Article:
“The £1,000 households will save under Liz Truss’ scheme is a positive step, but I’m concerned about small businesses that will receive much less support and that many rely on for work. It’s also hard to say how much of a difference £1,000 will actually make as other policies drive up the price of everything else.”
In June, Bristol City Council announced that it would be opening communal warm spaces for people struggling to heat their homes. While the council has been praised for this scheme and its cooperation with community groups, it is limited in what it can offer by central government – which has been criticised for a slow response to the crisis and for offering piecemeal suggestions on how consumers can save energy.
“People’s quality of living took a massive hit over COVID and many people have already made these cuts before – before we’ve properly experienced the higher rates,” Tim says. “I’m not sure there’s much more people can do beyond simply not eating or going cold.
“We’re in a situation now where millions of people literally can’t pay. We need more suggestions than tips to save £10.”
Don’t Pay energy bill strike postponed for now
The Don’t Pay movement emerged after the initial price hike was announced in April. The campaign calls for one million UK residents to cancel their direct debits to energy companies in the hope that high numbers will force them and the government to act.
The campaign has more than 190,000 pledges nationwide and has proved popular in Bristol – with more interest from here than London. But this week it was announced that the strike would not go ahead on October 1 as planned, as the campaign fell short of its target of one million pledges. But campaigners are continuing to plan to hit that target and to strike in the future.
The campaign has drawn parallels with the popular Poll Tax movement, which saw millions of people refusing to pay a tax imposed by the Thatcher government that ultimately resulted in the system being scrapped after barely two years. But experts have claimed that the similarities may not be so clear, as boycotting energy bills ultimately amounts to refusal to pay for services received and not a protest against a democratically elected government’s policy.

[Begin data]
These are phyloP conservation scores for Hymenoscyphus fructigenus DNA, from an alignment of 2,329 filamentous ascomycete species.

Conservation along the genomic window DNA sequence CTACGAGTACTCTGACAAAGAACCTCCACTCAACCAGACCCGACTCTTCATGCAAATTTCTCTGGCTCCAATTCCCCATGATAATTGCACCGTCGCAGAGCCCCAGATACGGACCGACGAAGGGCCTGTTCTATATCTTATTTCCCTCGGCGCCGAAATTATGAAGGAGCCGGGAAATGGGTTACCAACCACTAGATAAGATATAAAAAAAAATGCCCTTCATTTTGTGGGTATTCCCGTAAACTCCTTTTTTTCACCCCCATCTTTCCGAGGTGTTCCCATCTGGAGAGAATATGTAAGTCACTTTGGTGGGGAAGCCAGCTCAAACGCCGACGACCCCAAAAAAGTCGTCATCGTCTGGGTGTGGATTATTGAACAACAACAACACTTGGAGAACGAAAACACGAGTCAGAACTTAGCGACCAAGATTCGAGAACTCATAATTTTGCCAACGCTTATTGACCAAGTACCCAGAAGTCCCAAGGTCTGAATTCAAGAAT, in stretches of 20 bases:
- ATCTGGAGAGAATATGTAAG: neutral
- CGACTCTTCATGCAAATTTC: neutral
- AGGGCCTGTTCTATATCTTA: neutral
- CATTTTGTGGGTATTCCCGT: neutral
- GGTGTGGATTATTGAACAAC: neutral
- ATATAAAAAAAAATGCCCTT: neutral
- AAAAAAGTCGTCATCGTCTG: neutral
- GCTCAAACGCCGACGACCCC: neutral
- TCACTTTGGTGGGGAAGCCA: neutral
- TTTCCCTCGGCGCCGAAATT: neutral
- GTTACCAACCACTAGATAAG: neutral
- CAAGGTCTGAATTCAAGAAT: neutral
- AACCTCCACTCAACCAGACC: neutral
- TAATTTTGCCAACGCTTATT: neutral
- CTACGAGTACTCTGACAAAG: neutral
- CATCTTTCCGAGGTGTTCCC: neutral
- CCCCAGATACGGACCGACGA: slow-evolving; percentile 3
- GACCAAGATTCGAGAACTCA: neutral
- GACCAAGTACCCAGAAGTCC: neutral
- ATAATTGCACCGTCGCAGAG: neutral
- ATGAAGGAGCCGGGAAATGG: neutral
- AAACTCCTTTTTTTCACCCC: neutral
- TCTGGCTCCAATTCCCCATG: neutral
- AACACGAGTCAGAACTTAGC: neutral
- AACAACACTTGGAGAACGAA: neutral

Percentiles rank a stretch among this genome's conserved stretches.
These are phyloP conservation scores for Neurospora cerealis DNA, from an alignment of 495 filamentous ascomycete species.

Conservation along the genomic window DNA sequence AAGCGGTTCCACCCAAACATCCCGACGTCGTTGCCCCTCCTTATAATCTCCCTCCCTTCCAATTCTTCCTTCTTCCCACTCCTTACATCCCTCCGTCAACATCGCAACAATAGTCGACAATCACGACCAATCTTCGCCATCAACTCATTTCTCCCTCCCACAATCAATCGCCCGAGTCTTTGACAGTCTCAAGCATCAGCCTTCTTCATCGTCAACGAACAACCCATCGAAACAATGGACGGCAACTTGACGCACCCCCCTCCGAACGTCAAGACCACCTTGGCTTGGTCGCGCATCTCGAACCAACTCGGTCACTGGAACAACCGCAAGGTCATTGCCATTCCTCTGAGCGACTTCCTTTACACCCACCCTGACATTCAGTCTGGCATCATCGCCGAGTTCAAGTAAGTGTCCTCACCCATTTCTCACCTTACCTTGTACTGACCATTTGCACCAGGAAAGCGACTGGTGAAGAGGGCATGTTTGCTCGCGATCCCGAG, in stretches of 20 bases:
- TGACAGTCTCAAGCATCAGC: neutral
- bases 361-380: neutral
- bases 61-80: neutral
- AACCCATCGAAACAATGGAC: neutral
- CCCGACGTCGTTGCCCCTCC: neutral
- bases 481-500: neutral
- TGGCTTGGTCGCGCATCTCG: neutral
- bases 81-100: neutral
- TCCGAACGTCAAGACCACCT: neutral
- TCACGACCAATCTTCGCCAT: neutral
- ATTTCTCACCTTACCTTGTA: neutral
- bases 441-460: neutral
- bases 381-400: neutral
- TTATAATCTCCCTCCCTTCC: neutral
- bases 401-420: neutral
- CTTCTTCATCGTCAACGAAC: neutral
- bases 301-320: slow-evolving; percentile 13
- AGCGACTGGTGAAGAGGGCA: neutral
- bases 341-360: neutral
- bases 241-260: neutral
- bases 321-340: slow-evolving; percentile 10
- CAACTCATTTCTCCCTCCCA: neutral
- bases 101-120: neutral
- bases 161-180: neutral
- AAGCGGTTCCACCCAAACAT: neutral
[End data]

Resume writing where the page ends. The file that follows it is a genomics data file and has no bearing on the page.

The campaign has also drawn criticisms due to the personal impact taking part could have on consumers, with some fearing that a boycott could lead to an increase in more expensive prepayment meters and badly affect people’s credit scores.
“The best thing we can encourage people to do is get in contact with their energy providers,” says Moffat. “They are legally obliged to work with you to find solutions – whether through a repayment plan or sorting out a credit system if you’re on a meter.”
“What we would really like to see is a social energy tariff – where people pay a reduced rate up to a point and then a higher rate for energy used after. At the moment, you pay the same rate to cook your dinner as you would to heat a hot tub and that seems unfair. A system like this could make further considerations for people with medical conditions or that have other legitimate reasons why they might use more energy.”
Moffat adds that they would like to see a windfall tax on those making excessive profits out of this crisis, as has been called for by Labour. “People think that it is their energy providers that are making all of this money when it is actually those extracting the resources,” she says.
“The government telling people to put on more jumpers is flabbergasting,” adds Hammond. “We really need to see political parties from across the spectrum coming together to tackle. If we could see a proper effort to shift our energy network onto renewables then this crisis would feel temporary – but right now it’s impossible to see an end when we haven’t seen a start.”
In response to the cost of living crisis, Bristol Energy Network has set up a JustGiving page to raise money for their Winter Fuel Fund and are urging those who have received government support but don’t necessarily need it to donate.